‘Stolen’ Darwin manuscripts anonymously returned to university library

‘Stolen’ Darwin manuscripts anonymously returned to university library
Cambridge University Library/PA

Two Charles Darwin manuscripts that were reported as stolen from Cambridge University Library have been anonymously returned in a pink gift bag, with a typed note on an envelope wishing a Happy Easter to the librarian.

The precious items were found to be missing in 2001, but at the time staff believed they may have been mis-shelved.

They carried out extensive searches in the library – which is home to around 10 million books, maps, manuscripts and other items – but in October 2020 they were reported as stolen to Cambridgeshire Police.

The force launched an investigation and notified Interpol, with the university making a worldwide appeal for information.

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Cambridge University Library/PA

Almost a year-and-a-half later, the notebooks – one of which contains Darwin’s famous 1837 Tree of Life sketch – have been anonymously returned.

They were left on the floor of a public area of the library outside the librarian’s office, on the fourth floor of the 17-storey building, on March 9.

The area is not covered by CCTV.

The manuscripts, said to be in good condition and with no obvious signs of significant handling or damage sustained in the years since their disappearance, were returned in a pink gift bag.

The Charles Darwin manuscripts were returned in a pink gift bag with a typed message on a brown envelope wishing the librarian a Happy Easter. (Cambridge University Library/ PA)The Charles Darwin manuscripts were returned in a pink gift bag (Cambridge University Library/PA)Cambridge University Library/PA

The two notebooks were wrapped together with clingfilm inside their archive box.

A plain brown envelope with them had the printed message “Librarian/ Happy Easter/ X”.

The police investigation around the notebooks’ disappearance and subsequent return is ongoing.

Dr Jessica Gardner, who became director of library services in 2017 and who reported the notebooks as stolen to police, described her joy at their return as “immense”.

“My sense of relief at the notebooks’ safe return is profound and almost impossible to adequately express,” she said.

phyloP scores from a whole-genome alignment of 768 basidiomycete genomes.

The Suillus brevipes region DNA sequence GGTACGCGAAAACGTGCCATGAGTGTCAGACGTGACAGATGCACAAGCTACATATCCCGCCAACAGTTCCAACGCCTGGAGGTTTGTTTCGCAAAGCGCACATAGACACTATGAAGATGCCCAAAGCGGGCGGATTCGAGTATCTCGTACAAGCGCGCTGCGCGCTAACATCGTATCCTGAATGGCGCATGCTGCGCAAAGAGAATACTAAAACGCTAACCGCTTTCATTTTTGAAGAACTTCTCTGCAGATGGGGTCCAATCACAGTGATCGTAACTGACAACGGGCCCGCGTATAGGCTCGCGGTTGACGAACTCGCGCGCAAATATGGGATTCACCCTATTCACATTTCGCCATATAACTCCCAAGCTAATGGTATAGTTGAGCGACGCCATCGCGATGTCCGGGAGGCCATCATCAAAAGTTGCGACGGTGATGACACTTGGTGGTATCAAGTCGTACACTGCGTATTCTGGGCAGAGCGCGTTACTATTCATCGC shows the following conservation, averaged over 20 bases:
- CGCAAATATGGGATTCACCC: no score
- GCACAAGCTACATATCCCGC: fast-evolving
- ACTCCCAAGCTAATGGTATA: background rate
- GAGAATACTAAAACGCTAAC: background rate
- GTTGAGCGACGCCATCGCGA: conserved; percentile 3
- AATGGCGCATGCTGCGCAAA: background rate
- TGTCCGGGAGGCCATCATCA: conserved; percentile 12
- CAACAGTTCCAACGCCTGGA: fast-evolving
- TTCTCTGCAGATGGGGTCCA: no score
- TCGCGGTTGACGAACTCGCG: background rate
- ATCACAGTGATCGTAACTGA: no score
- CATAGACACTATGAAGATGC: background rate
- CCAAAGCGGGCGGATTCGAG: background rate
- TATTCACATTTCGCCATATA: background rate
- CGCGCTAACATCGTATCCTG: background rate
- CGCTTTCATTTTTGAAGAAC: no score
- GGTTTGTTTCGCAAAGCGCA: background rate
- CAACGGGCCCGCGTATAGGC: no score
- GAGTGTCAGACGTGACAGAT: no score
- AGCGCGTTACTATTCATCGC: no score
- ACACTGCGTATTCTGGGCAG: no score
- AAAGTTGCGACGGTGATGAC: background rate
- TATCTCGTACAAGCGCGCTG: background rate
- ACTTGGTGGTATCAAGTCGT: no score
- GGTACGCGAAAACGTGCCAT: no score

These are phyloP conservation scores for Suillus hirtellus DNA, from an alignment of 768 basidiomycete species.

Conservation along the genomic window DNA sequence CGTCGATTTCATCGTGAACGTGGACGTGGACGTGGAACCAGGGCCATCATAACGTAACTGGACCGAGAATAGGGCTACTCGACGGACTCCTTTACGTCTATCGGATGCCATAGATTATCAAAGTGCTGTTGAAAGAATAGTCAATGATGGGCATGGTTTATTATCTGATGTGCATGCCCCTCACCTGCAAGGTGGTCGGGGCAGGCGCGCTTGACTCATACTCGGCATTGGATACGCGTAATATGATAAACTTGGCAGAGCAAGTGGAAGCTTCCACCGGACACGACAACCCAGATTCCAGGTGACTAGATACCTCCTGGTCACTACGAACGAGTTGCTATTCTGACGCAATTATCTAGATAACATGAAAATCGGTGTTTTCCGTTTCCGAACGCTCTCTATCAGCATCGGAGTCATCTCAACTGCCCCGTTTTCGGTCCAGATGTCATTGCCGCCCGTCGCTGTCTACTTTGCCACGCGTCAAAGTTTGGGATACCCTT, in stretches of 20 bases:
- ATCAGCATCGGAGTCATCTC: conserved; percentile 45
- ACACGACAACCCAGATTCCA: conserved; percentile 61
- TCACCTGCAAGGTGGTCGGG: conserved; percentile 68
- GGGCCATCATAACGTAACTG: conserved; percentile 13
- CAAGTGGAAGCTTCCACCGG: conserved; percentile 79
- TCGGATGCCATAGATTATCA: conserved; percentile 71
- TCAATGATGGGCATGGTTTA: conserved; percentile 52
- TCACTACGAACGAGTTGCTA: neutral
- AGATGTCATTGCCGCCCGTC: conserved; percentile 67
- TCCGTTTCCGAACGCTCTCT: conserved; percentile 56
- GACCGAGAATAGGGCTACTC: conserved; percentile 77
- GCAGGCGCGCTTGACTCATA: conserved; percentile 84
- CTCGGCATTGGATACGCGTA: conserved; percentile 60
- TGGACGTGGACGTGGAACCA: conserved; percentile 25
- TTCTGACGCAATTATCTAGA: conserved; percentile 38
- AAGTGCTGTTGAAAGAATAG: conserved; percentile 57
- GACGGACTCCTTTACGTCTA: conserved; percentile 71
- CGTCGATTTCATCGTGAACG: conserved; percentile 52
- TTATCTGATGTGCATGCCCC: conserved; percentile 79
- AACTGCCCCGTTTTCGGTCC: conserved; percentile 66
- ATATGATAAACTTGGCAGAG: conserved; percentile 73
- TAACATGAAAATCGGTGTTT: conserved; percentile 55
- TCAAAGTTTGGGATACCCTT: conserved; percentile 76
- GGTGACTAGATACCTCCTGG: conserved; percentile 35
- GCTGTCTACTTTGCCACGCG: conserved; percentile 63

“I, along with so many others, all across the world, was heartbroken to learn of their loss and my joy at their return is immense.

“The sole aim of our public appeal was to have the manuscripts safely returned to our safekeeping and I am delighted to have had such a successful outcome in such a relatively short space of time.

“The notebooks can now retake their rightful place alongside the rest of the Darwin Archive at Cambridge, at the heart of the nation’s cultural and scientific heritage, alongside the archives of Sir Isaac Newton and Professor Stephen Hawking.”

While there is no CCTV of the area where the manuscripts were returned, Dr Gardner said entrances and exits to the building are covered, as are targeted areas such as strong rooms and specialist reading rooms.

She said available footage has been handed to police, adding: “It really is a mystery.

“We don’t know how and we don’t know who.”

The notebooks had been removed from storage to be photographed at the library’s photographic unit, where the work was recorded as completed in November 2000.

The area where the items were left in a pink gift bag was not covered by CCTV cameras. (Cambridge University Library/ PA)The area where the items were left in a pink gift bag was not covered by CCTV cameras (Cambridge University Library/PA)

During a subsequent routine check in January 2001, it was found that the small blue box containing the notebooks had not been returned to its proper place.

Dr Gardner said the library building has “transformed significantly” since then, with card-and-pin access to secure areas, a dedicated onsite security team, high security strong rooms and additional CCTV.

She added there will be “further root-and-branch reviews of all our security protocols to come – to make sure we minimise any future risk as far as humanly possible”.

Professor Stephen J Toope, vice-chancellor of the University of Cambridge, said he was “incredibly glad to hear of the notebooks’ safe return to their rightful home”.

“Objects such as these are crucial for our understanding of not only the history of science but the history of humankind,” he said.

The notebooks are to go on public display from July, as part of the library’s Darwin In Conversation exhibition.

A Cambridgeshire Police spokesman said: “Our investigation remains open and we are following up some lines of inquiry.

“We also renew our appeal for anyone with information about the case to contact us.”

Anyone with information is asked to call police on 101 and quote reference 35/71468/20 or contact the force online at

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